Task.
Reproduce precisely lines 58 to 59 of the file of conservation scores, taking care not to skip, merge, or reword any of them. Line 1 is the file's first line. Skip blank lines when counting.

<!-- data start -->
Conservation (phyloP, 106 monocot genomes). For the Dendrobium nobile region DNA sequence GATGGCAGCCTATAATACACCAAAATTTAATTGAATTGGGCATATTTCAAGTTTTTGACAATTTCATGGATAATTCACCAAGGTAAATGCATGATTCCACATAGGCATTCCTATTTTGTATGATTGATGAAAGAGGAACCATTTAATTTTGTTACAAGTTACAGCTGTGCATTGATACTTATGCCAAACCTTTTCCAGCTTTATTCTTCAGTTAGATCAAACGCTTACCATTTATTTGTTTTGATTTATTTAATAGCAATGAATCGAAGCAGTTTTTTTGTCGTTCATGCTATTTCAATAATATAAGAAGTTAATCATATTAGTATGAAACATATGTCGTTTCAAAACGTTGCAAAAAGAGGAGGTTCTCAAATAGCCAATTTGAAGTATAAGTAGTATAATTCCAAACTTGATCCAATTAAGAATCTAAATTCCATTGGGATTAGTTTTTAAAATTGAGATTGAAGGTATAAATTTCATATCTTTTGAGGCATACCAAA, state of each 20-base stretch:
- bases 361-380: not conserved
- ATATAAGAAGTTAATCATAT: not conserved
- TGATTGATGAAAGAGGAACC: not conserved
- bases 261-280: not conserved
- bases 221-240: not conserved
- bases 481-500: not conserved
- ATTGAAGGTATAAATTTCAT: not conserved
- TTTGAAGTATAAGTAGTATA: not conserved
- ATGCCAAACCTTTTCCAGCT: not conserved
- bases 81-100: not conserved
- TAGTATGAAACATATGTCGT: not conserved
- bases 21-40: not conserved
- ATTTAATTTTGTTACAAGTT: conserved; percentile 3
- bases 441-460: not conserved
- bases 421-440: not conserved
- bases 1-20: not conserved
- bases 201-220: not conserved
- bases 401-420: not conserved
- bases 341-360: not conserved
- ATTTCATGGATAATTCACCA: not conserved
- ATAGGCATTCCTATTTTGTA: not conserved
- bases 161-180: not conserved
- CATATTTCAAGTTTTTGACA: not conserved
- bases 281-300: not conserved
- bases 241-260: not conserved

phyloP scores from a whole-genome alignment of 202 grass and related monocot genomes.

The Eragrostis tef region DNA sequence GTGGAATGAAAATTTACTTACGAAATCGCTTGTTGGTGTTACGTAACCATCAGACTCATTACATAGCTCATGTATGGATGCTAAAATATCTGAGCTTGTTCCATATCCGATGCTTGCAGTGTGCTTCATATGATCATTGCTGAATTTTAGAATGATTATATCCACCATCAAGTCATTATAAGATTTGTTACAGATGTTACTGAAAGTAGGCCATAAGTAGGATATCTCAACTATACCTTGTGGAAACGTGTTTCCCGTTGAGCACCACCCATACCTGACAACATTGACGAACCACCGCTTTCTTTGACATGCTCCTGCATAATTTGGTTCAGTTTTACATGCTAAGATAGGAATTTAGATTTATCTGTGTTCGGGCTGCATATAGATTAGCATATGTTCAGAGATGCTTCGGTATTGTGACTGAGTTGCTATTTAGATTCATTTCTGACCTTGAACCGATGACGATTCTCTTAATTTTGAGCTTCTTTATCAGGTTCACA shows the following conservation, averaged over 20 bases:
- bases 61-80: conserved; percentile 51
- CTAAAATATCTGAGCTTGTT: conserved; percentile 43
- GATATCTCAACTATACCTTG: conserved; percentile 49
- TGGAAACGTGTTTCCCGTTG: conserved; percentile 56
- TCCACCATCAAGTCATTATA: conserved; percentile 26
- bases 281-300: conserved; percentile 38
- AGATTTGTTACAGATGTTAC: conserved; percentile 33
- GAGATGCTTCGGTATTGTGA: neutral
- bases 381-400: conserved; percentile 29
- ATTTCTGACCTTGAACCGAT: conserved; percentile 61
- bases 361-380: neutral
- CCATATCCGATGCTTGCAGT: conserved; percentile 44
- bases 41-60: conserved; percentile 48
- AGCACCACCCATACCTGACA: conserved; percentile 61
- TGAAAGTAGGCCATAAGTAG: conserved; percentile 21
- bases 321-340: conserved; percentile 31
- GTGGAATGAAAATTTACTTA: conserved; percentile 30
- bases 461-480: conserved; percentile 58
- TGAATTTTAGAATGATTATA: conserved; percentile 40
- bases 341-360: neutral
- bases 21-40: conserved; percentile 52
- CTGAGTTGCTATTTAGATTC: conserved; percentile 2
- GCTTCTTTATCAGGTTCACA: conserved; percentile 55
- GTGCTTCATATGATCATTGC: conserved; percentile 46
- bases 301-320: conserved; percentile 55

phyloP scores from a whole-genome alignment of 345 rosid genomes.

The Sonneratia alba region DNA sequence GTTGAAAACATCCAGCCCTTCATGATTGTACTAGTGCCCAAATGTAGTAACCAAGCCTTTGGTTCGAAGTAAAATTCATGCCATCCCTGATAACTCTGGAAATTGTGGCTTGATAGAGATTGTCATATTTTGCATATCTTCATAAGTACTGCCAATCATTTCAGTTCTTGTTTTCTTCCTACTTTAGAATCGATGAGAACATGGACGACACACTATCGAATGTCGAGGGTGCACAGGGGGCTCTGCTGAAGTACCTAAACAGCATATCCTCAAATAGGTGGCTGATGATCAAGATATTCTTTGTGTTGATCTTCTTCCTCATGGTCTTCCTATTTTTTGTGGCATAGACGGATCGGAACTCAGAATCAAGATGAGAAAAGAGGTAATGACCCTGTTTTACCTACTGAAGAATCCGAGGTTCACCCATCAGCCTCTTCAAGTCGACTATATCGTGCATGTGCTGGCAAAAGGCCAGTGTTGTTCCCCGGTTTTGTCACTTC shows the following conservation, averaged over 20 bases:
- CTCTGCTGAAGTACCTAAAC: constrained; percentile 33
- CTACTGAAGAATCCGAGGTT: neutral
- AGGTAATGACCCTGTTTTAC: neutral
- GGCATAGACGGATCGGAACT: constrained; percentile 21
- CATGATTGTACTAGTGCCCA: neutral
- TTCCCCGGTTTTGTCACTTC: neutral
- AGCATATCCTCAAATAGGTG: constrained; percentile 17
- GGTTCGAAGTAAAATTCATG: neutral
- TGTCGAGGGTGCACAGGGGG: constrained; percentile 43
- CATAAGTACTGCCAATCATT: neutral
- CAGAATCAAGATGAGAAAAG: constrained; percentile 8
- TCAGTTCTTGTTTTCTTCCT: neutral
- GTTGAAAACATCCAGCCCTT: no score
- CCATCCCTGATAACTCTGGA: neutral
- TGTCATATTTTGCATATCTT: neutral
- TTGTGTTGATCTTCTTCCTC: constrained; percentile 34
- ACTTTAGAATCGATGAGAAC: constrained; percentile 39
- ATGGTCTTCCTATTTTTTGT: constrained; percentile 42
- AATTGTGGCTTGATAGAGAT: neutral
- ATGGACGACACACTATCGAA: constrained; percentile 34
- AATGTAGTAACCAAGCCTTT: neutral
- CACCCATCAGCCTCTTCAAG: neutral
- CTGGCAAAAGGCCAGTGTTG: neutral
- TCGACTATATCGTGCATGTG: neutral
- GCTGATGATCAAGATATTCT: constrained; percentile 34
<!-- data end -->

- AGGTAATGACCCTGTTTTAC: neutral
- GGCATAGACGGATCGGAACT: constrained; percentile 21